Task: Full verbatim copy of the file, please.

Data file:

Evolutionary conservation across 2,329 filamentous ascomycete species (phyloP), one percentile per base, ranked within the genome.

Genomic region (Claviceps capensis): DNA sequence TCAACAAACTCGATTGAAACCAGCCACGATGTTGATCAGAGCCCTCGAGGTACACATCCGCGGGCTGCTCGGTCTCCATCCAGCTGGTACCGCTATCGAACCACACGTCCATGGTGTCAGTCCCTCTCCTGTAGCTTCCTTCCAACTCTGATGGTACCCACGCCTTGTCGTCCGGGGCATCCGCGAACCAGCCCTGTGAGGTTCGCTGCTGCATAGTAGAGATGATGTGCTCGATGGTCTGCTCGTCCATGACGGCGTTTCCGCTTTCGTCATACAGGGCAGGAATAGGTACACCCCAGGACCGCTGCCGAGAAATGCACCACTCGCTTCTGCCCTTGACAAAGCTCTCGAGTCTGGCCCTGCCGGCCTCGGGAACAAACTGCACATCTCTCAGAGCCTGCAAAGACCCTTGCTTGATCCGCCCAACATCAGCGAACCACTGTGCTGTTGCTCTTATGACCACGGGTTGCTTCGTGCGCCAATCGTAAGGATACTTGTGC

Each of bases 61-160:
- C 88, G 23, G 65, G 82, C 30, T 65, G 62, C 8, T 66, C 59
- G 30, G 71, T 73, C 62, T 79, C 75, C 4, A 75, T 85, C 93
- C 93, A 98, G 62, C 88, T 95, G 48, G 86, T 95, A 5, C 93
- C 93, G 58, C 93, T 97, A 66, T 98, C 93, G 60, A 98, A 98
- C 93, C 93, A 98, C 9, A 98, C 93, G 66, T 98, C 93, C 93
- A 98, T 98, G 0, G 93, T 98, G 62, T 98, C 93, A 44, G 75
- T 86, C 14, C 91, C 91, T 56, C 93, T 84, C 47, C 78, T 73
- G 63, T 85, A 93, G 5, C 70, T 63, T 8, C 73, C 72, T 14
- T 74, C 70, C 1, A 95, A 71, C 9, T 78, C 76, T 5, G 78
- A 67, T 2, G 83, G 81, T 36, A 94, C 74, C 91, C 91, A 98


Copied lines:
Evolutionary conservation across 2,329 filamentous ascomycete species (phyloP), one percentile per base, ranked within the genome.

Genomic region (Claviceps capensis): DNA sequence TCAACAAACTCGATTGAAACCAGCCACGATGTTGATCAGAGCCCTCGAGGTACACATCCGCGGGCTGCTCGGTCTCCATCCAGCTGGTACCGCTATCGAACCACACGTCCATGGTGTCAGTCCCTCTCCTGTAGCTTCCTTCCAACTCTGATGGTACCCACGCCTTGTCGTCCGGGGCATCCGCGAACCAGCCCTGTGAGGTTCGCTGCTGCATAGTAGAGATGATGTGCTCGATGGTCTGCTCGTCCATGACGGCGTTTCCGCTTTCGTCATACAGGGCAGGAATAGGTACACCCCAGGACCGCTGCCGAGAAATGCACCACTCGCTTCTGCCCTTGACAAAGCTCTCGAGTCTGGCCCTGCCGGCCTCGGGAACAAACTGCACATCTCTCAGAGCCTGCAAAGACCCTTGCTTGATCCGCCCAACATCAGCGAACCACTGTGCTGTTGCTCTTATGACCACGGGTTGCTTCGTGCGCCAATCGTAAGGATACTTGTGC

Each of bases 61-160:
- C 88, G 23, G 65, G 82, C 30, T 65, G 62, C 8, T 66, C 59
- G 30, G 71, T 73, C 62, T 79, C 75, C 4, A 75, T 85, C 93
- C 93, A 98, G 62, C 88, T 95, G 48, G 86, T 95, A 5, C 93
- C 93, G 58, C 93, T 97, A 66, T 98, C 93, G 60, A 98, A 98
- C 93, C 93, A 98, C 9, A 98, C 93, G 66, T 98, C 93, C 93
- A 98, T 98, G 0, G 93, T 98, G 62, T 98, C 93, A 44, G 75
- T 86, C 14, C 91, C 91, T 56, C 93, T 84, C 47, C 78, T 73
- G 63, T 85, A 93, G 5, C 70, T 63, T 8, C 73, C 72, T 14
- T 74, C 70, C 1, A 95, A 71, C 9, T 78, C 76, T 5, G 78
- A 67, T 2, G 83, G 81, T 36, A 94, C 74, C 91, C 91, A 98